More threads by David Baxter PhD

David Baxter PhD

Late Founder
The Chemistry of Crying
August 5, 2004
by Holly Bennett,

Crying is no picnic for parents - or babies. Here's an inside look at this metabolically taxing activity.

Do you remember that buzzed, hyper-alert postpartum feeling - the way your baby's cry in the night would snap you out of sleep, heart pounding, no matter how tired you were? Partly, those were stress hormones you were feeling, and they were helping you become attached and attentive to your baby.

Alison Fleming, of the University of Toronto, has done some of the leading research into parental behaviour and hormone levels. One key hormone is cortisol: Like adrenaline, it's one of the so-called fight-or-flight hormones released in response to stress. They put the human system on a kind of red alert, ready to deal with emergencies.

Fleming found that women's cortisol levels tend to be elevated in the postpartum period. No surprise there - it is a challenging life transition. But she also found that women with higher levels of the hormone tend to be more attracted and attentive to their babies, and more sympathetic to their cries.

Fleming studied fathers too. Not only did their cortisol peak in response to an infant's cry, but first-time fathers tended to have a higher cortisol rise than experienced fathers. Same for moms. In both men and women, when the crying stopped, cortisol levels dropped.

Crying is no picnic for the baby, either.

Ronald Barr, director of the Centre for Community Child Health Research at the BC Research Institute for Children's and Women's Health, has studied the physiological changes that accompany crying. He explains that when babies cry, their heart rate increases, breathing patterns change, movements become uncontrolled. Perhaps most telling are increases of hormones, including cortisol, that are associated with stress - in the case of an infant, that stress may be from pain, hunger, fear or discomfort. What's not clear, says Barr, is whether the experience of crying is stressful, independent of the trigger.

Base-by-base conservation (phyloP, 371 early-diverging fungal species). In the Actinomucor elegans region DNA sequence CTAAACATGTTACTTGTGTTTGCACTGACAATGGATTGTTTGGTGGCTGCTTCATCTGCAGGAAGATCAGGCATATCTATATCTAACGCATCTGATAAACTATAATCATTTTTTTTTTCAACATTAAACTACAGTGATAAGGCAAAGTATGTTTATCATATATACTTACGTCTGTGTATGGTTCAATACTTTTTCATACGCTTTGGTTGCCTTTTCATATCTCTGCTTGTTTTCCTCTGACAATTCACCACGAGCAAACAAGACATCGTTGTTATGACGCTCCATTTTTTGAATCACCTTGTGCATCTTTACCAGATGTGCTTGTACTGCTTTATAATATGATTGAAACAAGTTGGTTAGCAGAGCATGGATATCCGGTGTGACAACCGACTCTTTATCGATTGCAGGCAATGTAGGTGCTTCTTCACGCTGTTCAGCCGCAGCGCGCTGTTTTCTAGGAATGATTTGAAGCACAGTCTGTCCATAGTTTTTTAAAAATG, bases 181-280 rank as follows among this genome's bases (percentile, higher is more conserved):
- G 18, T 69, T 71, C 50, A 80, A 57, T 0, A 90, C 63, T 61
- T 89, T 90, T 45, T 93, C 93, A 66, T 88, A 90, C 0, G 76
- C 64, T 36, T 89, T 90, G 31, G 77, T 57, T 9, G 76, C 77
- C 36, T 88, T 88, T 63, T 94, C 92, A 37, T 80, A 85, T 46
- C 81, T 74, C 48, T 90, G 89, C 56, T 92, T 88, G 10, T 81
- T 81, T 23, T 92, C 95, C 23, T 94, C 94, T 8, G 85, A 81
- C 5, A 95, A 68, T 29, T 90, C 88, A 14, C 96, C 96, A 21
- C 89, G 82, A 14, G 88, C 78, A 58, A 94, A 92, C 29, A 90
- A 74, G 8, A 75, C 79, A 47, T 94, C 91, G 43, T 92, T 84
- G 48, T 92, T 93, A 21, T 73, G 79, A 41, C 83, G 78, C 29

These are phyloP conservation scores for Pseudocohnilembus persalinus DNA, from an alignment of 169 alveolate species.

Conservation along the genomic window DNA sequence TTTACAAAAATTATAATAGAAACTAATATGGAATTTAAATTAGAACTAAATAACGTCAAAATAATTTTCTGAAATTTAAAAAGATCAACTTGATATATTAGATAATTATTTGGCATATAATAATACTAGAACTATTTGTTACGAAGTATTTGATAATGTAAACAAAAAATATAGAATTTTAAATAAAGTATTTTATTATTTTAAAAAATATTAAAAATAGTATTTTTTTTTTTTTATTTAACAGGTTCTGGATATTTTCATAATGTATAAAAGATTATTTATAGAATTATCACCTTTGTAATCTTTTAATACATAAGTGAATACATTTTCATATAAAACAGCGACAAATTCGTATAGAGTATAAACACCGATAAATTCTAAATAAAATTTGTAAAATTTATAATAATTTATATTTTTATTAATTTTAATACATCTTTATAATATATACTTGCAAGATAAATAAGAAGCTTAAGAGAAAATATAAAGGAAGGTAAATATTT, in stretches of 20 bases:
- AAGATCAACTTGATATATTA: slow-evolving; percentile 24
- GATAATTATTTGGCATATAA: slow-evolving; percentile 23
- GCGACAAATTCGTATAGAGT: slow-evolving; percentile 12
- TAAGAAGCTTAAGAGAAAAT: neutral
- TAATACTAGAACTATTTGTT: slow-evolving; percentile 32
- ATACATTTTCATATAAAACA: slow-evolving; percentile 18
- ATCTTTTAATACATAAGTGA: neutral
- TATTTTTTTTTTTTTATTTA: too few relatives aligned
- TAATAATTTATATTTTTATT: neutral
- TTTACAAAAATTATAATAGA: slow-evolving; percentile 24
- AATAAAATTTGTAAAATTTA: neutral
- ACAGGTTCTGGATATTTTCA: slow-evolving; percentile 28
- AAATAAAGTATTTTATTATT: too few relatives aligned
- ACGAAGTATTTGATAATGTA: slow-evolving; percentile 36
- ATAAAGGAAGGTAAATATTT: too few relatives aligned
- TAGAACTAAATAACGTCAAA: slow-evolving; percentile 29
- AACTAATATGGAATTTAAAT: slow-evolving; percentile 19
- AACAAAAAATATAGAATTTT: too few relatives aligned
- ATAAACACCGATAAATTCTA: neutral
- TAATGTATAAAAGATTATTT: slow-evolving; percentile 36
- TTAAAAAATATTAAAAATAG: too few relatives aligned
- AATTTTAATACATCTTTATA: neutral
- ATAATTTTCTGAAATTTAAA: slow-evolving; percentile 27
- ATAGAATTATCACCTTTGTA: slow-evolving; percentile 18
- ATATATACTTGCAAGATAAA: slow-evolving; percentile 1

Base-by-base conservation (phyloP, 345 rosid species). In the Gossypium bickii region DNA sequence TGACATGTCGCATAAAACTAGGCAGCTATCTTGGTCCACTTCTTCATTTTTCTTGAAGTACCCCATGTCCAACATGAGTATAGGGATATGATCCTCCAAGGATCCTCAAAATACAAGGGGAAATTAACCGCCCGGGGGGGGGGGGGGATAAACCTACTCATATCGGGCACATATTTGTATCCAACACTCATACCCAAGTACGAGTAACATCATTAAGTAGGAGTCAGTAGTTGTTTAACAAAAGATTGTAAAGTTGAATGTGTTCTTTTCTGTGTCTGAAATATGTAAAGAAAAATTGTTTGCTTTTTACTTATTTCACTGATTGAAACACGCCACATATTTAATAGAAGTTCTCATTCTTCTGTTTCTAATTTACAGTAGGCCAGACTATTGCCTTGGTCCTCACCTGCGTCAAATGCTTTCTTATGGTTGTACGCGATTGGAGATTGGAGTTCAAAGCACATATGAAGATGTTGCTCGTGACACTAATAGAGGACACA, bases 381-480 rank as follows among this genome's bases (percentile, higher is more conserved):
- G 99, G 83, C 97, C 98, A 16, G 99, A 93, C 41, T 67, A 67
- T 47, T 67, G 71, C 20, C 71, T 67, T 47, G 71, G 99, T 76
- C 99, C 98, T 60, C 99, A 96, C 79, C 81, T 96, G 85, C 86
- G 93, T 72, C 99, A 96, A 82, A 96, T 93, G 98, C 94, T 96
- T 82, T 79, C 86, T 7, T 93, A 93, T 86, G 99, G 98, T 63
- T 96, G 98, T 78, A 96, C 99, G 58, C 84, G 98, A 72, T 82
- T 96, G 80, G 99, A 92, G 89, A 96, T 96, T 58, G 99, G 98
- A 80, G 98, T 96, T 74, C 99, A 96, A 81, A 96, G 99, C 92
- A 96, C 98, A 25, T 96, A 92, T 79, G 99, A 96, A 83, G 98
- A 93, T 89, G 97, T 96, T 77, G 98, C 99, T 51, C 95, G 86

We do know, however, that crying is a metabolically taxing activity. Intensive-care staff work hard to soothe premature babies when they cry because it can affect their breathing, oxygen concentration and blood pressure. Healthy infants are up to the physical challenge, but that doesn't mean it's OK for them to cry frequently, for long periods. Research suggests that chronic stress in babyhood (such as extreme neglect) can cause serious developmental deficits. By contrast, babies who are helped to calm down grow into children and adults who are less reactive and more adaptive in stressful situations.

It's an elegant system: the baby has stress and cries. The parent feels stress, takes care of the baby and the baby stops crying. The parent feels better. They both learn something good about their relationship. Add breastfeeding to the equation, and it works even better, because nursing moms release oxytocin, which tends to buffer the stress response.

There's a hitch, though: Babies, especially young ones, are not always easy to comfort. And that means stress can build up to unhealthy levels in the parents, with no relief in sight.

"Crying tends to increase over the first two months of life even if you're an optimal parent," says Barr, "and there's nothing worse than when you do everything right and it doesn't work." Helplessness, he points out, exacerbates stressful situations. Neglected babies experience this when their cries are ignored because they have no other way to help themselves. The parental equivalent is being unable to soothe an upset baby.

Colicky babies do more than their share of inconsolable crying, and on top of the sheer hard work and emotional stress of dealing with that, parents may feel awful about their baby's apparent anguish. But Barr says those parents should take heart: In his studies with babies, yes, the colicky ones cried twice as long and with double the intensity of their non-colicky counterparts, but the physical stress response was the same with both groups of infants. Which suggests, he concludes, - that they were not actually experiencing more stress than the other babies. That doesn't mean you don't need to comfort your colicky baby - your responsiveness is very important. But you probably don't need to worry about lasting trauma either.

Barr has a final word about the dark side of crying. When a hard-to-soothe baby meets a stressed-out parent, bad things can happen. "Parents need to know it is very dangerous to shake a baby. It's a recipe for disaster," he says. So if you feel you're about to lose control, take that feeling seriously. Put the baby somewhere safe, call somebody if you can, and do something (a shower, a walk, a good stress-relieving cry) to restock your resources.
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